While, as the name earthworm suggests, the main habitat of earthworms is in soil, the situation is more complicated than that. The brandling worm Eisenia foetida (or fetida) lives in decaying plant matter and manure. Arctiostrotus vancouverensis from Vancouver Island and the Olympic Peninsula is generally found in decaying conifer logs or in extremely acid humus. Alollobophora limicola and Sparganophilus and several others are found in mud in streams. Even in the soil species, there are special habitats, such as soils derived from serpentine which have an earthworm fauna of their own.


The application of chemical fertilisers, sprays and dusts can have a disastrous effect on earthworm populations. Nitrogenous fertilisers tend to create acid conditions, which are fatal to the worms, and often dead specimens are to be found on the surface following the application of substances like DDT, lime sulphur and lead arsenate. In Australia, the use of superphosphate on pastures almost totally wiped out the giant 9' Gippsland earthworm.

In addition, as earthworms are processors of large amounts of plant and mineral materials, even if not killed themselves they can accumulate pollutants such as DDT, lead, cadmium, and dioxins at levels up to 20 times higher than in the soil, which in turn are passed on at lethal dosages to the wildlife which feed upon them such as foxes, moless or birds.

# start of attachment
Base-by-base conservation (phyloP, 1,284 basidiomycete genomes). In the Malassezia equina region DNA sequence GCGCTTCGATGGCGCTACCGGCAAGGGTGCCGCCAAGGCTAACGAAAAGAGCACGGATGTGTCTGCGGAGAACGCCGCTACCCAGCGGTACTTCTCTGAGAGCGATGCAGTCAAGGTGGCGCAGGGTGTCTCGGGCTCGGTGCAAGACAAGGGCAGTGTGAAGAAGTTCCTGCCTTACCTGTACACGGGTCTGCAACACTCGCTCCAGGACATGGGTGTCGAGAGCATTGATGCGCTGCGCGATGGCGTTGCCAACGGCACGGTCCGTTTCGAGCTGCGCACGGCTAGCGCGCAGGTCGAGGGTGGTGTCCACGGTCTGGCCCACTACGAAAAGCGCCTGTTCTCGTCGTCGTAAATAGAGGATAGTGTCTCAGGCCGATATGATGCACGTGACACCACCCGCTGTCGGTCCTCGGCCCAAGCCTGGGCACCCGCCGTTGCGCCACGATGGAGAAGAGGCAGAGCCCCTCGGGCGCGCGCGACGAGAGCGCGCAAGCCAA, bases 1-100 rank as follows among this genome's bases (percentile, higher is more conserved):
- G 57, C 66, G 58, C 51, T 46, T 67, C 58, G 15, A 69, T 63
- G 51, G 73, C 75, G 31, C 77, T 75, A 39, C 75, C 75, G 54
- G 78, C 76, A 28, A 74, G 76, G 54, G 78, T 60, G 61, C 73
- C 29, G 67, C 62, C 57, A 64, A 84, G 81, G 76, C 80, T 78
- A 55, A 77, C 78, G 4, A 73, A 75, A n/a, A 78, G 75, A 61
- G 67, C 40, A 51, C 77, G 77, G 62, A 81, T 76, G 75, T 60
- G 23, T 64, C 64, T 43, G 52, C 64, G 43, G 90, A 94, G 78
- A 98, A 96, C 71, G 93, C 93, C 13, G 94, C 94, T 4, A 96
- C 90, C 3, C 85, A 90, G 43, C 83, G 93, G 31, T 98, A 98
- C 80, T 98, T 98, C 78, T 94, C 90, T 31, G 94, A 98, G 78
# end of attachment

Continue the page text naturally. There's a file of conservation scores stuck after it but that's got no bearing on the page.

Therefore, the most reliable way to maintain or increase the levels of worm population in the soil is to avoid the application of artificial chemicals, as well as adding organic matter, preferably as a surface mulch, on a regular basis. This will not only provide them with their food and nutrient requirements, but also creates the optimum conditions of heat (cooler in summer and warmer in winter) and moisture to stimulate their activity.

A recent threat to earthworm populations in the UK is the New Zealand Flatworm (Artiposthia triangulata), which feeds upon the earthworm, but in this country has no natural predator itself. At present sightings of the NZFW have been mainly localised, but this is no reason for complacency as it has spread extensively since its introduction in 1960 through contaminated soil and plant pots. Any sightings of the flatworm should be reported to the Scottish Crop Research Institute, who are monitoring its spread.

Economic Impact

Various species of worms are used in vermiculture, the practice of feeding organic waste to earthworms to decompose (digest) it, a form of composting by the use of worms. These are usually Eisenia foetida or the Brandling worm, also known as the Tiger worm or Red Wriggler, and are distinct from soil dwelling earthworms.

Earthworms make big contributions to our economy.They are sold all over the world for the profit of some lucky ones. The earthworm market is enormous. As Collicut mentioned, In 1980, 370 million worms were exported from Canada, with a Canadian export value of $13 million and an American retail value of $54 million.

See also

External References